blog-header.jpg

IT and Copier Talk Your Business Can Rely On

Can You Be HIPAA Compliant in the Cloud? Yes, Here’s How

Posted by Monique Phalen | Nov 20, 2017 10:00:00 AM

hipaa-compliance-in-the-cloud.jpgMoving some or all of your business data to the cloud can improve your business’ efficiency and productivity while decreasing costs. However, before you do move data – especially customer data – to the cloud, you need to do your research regarding compliance.

And when you're a HIPAA-covered entity, it's even more important to consult with your cloud partner.

A good cloud provider will take this issue seriously and will work with you to be sure you’re comfortable.

Beware of “HIPAA Compliant” Products

Some companies position themselves as providing HIPAA-compliant solutions or products. There's no such thing as HIPAA in-a-box. However, a company or product can help you comply with HIPAA's regulations, but you've got to work and plan for it.

First, there are a few things for you to check and one thing to remember.

Remember this – it's your obligation to ensure you are compliant. It's your data and systems. Using a third-party cloud provider doesn't relieve you of that responsibility.

On the plus side, most cloud providers have better security than your business – they have to or they'll go out of business!

Look for vendors who have passed a HIPAA audit and can explain the steps they take to protect their customers. Also, look for a partner willing to sign a business associate agreement (Final HIPAA Omnibus Rule How it Changes Cloud Computing for Healthcare) with you. If they won't, continue looking.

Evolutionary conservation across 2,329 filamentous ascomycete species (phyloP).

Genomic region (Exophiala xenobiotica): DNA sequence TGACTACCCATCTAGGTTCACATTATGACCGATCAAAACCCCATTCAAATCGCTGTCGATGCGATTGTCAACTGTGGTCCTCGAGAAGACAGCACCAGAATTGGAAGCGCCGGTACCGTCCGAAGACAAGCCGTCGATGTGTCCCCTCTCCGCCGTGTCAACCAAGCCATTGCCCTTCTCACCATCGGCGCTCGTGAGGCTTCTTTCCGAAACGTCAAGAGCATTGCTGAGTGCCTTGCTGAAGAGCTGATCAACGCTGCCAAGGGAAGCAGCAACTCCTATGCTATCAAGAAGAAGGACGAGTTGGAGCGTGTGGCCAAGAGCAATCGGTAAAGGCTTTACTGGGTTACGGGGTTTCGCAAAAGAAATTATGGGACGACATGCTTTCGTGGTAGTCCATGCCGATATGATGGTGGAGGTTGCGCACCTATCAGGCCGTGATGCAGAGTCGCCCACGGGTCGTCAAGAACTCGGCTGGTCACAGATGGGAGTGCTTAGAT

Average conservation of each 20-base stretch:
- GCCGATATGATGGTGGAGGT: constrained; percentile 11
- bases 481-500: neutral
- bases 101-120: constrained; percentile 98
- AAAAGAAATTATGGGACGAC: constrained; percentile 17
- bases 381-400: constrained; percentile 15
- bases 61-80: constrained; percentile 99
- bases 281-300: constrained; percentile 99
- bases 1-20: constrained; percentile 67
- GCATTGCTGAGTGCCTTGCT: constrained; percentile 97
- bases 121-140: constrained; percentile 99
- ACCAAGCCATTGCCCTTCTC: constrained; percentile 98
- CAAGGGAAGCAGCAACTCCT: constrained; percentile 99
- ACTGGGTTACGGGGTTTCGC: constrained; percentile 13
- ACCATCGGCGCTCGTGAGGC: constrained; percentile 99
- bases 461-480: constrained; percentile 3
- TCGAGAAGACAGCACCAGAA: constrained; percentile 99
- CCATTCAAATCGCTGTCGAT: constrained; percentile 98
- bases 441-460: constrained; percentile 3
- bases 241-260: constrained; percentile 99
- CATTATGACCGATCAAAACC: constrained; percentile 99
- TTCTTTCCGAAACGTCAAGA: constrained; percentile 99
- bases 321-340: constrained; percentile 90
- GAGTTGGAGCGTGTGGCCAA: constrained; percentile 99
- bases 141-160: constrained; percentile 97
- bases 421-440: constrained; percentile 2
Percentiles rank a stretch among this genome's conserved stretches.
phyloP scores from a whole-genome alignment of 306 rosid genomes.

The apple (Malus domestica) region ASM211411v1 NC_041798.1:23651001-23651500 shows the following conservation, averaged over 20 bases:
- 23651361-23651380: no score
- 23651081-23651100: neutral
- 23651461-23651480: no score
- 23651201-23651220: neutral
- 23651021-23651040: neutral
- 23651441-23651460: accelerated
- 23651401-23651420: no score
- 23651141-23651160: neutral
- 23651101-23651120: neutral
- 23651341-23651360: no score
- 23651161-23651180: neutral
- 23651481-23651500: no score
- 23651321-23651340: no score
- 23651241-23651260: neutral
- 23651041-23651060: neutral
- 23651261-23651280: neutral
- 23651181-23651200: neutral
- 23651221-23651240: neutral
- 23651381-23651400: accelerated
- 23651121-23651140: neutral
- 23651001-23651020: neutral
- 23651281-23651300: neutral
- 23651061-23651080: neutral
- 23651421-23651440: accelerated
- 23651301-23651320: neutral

Also, understand your respective responsibilities vis-à-vis the security of your content. Make sure that your IT infrastructure and networks are strong enough to prevent a data breach. If you forget to apply a patch and you are hit with a ransomware attack, that's your fault – not your partner's.

Here are three more things to consider when partnering with a cloud service, especially when they're responsible for keeping your data secure.

Access to Data

Regarding access on the customer side, the same rules apply – the same people who had access to the data when the data was stored in house will have access to that same data when the data is stored in the cloud. Roles and permissions should stay the same. Depending on your compliance rules, you will have to work with your cloud service provider(s) to ensure limited access to the servers on which your data will be stored – both employee access and ensuring that your data isn’t intermingled with that of the CSP’s other customers. Many cloud providers will be able to provide this service for you, but you need to do your homework AND be sure to document your requirements and expectations in your service level agreement.

Tip: When it comes to security and access, one commonly overlooked source of a data breach is basic password-protection (The Biggest Security Mistake? It’s Probably Not What You Think). When an employee leaves your company, be sure to change their passwords and delete their access to your data (whether in the cloud or not!). And don’t forget to de-provision access from their smart phones.

Data Location

If your cloud provider is co-locating your data, be sure that the data being co-located isn’t under a regulatory compliance requirement. For instance, HIPAA data must be encrypted at rest and in motion. Whether PCI-DSS, SOX, Nevada SB-227, HIPAA, or other regulations; understand the implications and talk them over with your potential cloud provider.